Hitachi aims to achieve a zero-accident society by applying the newly developed technology to various industries where serious accidents caused by human error are a concern, including transportation outside of logistics, as well as construction, manufacturing, and the maintenance and operation of the infrastructure systems of society. Some of the outcomes of this research were published in the journal PLOS ONE in October 2021*2.

Fig. 2. Achieving safe operation management using technology for predicting crash risks

Fig. 2. Achieving safe operation management using technology for predicting crash risks

Technology Details

(1) Technology using physiological data to predict in real time the risk of crashes caused by fatigue
This technology functions to calculate the risk of a crash in real time by determining the autonomic nervous system *3 feature value based on analysis of heart beats data for 1,200 driver-days on the job, and notify drivers and managers when the calculated risk exceeds a threshold (Fig. 3).

First, through joint research between Hitachi and experts in the field of fatigue science, we designed a feature value set (approximately 50 types) of autonomic nervous system related to driver fatigue and stress. Next, using the near-miss*4 classification technique described in the next section, we calculated the probability distribution of the risk level, which indicates the possibility of a near-miss situation occurring for a feature value. The results show that the distribution of near-miss risk expands in the direction of higher near-miss probability depending on the value of the feature (fatigue and stress). Therefore, using approximately 50 types of feature values, we performed a regression analysis to estimate the probability of high-risk situations by feature value, and succeeded in extracting features that narrow the range of risk by up to about 50% toward the low end (Fig. 4). With this novel method of analysis, we have generated an algorithm that can calculate specific autonomic nervous system features from heart beats data alone and then calculate crash risk.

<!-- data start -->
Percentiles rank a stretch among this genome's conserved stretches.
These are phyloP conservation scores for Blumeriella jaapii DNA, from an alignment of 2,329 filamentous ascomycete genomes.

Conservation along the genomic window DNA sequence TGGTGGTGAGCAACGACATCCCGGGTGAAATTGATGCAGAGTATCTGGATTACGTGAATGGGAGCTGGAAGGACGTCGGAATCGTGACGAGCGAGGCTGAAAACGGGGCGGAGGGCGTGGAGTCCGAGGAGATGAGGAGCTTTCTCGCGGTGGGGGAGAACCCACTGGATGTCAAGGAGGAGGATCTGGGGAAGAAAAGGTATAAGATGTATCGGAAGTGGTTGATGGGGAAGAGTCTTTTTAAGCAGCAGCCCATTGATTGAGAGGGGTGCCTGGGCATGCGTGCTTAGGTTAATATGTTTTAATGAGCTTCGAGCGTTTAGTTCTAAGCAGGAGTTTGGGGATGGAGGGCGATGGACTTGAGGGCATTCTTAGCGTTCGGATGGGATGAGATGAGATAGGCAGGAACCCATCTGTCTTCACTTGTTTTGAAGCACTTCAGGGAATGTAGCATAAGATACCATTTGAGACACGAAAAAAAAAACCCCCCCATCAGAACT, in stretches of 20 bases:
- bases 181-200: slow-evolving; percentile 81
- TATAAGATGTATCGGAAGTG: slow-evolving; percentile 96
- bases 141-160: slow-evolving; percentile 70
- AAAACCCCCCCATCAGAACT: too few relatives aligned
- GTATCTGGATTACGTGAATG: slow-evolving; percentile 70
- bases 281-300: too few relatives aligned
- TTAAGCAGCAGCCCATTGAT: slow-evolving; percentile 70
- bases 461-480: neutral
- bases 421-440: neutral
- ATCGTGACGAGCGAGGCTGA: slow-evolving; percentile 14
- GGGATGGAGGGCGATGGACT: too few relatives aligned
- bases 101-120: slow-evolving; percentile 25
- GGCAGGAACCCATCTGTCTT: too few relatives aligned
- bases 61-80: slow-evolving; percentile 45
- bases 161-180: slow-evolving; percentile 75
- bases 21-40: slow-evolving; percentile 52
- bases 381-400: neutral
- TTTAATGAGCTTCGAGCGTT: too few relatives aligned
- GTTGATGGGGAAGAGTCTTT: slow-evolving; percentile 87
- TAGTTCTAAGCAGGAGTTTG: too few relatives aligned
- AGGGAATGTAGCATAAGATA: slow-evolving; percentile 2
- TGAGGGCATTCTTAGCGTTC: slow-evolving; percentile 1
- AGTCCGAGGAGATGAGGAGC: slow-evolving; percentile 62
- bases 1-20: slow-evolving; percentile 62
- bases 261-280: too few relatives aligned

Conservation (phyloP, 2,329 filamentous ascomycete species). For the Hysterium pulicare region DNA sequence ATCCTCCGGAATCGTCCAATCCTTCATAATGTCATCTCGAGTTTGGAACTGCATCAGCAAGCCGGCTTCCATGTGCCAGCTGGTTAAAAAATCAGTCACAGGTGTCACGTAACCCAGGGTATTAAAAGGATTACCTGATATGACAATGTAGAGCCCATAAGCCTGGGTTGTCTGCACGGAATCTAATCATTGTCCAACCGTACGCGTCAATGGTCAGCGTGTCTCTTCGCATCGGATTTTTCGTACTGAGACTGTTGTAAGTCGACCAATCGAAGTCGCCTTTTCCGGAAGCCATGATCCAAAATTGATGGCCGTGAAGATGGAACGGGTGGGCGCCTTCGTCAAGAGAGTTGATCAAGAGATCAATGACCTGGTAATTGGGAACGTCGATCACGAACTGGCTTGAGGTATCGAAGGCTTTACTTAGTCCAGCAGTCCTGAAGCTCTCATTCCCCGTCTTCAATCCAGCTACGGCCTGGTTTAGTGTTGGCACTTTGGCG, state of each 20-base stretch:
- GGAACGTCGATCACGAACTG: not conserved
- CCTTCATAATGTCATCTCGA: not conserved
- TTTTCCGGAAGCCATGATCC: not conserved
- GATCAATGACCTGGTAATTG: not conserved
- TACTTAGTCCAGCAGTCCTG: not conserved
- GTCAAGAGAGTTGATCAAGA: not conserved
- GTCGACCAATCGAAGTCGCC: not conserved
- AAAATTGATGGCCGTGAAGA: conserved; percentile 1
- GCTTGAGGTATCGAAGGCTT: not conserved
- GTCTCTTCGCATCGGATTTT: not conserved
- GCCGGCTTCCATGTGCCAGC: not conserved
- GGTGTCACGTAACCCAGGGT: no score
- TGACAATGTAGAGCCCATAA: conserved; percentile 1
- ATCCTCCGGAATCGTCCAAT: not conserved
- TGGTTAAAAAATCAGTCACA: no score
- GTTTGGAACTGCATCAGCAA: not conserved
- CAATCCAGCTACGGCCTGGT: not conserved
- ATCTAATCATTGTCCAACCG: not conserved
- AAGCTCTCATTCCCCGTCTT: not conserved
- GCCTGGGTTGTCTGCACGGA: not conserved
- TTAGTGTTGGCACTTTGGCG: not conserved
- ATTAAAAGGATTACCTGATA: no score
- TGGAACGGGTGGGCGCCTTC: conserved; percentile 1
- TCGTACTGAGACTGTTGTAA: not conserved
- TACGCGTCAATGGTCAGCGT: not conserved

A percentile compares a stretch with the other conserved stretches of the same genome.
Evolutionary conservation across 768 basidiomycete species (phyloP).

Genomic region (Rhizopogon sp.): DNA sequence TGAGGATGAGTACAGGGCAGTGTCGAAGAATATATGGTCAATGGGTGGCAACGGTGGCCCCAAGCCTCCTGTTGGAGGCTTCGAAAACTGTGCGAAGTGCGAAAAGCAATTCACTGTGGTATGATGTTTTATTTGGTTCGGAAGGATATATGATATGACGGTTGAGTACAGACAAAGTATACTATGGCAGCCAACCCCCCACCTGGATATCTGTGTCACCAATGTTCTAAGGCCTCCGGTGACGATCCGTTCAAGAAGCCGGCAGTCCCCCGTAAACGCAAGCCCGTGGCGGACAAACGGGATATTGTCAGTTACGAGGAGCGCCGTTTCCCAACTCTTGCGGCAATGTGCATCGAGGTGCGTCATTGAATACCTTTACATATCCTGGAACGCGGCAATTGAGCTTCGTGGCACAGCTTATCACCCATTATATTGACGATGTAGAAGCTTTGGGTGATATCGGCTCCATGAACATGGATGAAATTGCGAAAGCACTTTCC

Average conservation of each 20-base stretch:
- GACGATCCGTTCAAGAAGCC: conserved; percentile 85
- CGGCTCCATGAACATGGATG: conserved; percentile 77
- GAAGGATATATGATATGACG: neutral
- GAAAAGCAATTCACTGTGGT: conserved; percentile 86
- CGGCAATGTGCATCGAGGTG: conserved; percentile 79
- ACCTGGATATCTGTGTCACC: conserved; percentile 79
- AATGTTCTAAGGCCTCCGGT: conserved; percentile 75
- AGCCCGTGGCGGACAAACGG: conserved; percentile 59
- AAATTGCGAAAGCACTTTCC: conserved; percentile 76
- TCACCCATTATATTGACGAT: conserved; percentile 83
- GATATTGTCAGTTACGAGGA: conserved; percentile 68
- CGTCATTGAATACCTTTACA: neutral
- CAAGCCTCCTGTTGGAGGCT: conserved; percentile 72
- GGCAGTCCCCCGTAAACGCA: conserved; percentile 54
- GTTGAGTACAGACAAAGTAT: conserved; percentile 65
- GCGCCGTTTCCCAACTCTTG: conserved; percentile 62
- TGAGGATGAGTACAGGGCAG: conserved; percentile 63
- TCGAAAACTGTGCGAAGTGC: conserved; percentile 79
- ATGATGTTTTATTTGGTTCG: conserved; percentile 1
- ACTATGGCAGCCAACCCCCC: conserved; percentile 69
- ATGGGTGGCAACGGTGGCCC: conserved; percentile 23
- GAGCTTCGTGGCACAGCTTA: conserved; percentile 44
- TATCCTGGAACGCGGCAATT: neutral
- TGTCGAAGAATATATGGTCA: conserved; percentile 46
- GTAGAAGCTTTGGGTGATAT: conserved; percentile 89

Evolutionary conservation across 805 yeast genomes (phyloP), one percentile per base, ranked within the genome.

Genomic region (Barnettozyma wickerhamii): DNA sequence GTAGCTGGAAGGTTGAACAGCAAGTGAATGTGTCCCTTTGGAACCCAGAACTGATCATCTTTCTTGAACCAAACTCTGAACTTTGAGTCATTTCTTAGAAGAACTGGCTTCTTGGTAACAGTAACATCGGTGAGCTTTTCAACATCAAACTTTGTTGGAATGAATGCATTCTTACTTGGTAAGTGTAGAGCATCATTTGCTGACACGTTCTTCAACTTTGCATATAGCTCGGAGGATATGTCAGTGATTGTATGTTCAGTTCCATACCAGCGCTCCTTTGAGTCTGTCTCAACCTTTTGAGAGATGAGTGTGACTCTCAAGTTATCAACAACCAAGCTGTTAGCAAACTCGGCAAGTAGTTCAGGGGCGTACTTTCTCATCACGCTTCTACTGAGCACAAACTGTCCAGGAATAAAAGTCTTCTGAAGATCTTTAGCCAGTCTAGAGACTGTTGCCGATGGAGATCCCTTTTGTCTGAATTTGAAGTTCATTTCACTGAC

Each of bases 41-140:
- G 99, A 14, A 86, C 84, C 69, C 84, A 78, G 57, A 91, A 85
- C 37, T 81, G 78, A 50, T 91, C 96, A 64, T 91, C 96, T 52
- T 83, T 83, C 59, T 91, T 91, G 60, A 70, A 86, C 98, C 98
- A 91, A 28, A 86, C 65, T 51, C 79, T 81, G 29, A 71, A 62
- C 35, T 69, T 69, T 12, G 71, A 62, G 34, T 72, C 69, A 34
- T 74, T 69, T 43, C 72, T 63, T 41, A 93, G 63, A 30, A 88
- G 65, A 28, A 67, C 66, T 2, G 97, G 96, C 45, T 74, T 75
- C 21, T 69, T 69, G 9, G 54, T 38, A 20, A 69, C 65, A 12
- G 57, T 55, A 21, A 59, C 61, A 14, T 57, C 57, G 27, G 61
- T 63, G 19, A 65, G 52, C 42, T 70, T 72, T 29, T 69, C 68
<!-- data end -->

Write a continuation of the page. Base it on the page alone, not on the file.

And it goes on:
Fig. 3. Algorithm for predicting crash risk using autonomic nervous system feature values that are highly correlated with the occurrence of near-misses

Fig. 3. Algorithm for predicting crash risk using autonomic nervous system feature values
that are highly correlated with the occurrence of near-misses

Fig. 4. The relationship between the feature values of the autonomic nervous system (parasympathetic nerve activity index) extracted in this study and the probability of occurrence of driving operations (near-miss situations) and level of risk (The range of risk narrows by about 50% toward the low end as the feature values increase [relaxing].)

Fig. 4. The relationship between the feature values of the autonomic nervous system (parasympathetic nerve activity index) extracted in this study and the probability of occurrence of driving operations (near-miss situations) and level of risk
(The range of risk narrows by about 50% toward the low end as the feature values increase [relaxing].)

(2) Near-miss classification technique through machine learning
We have developed a near-miss classification technique that extracts features of high-risk behavior from vehicle behavior data and outputs the level of risk that is likely to cause the above-mentioned near-miss situations.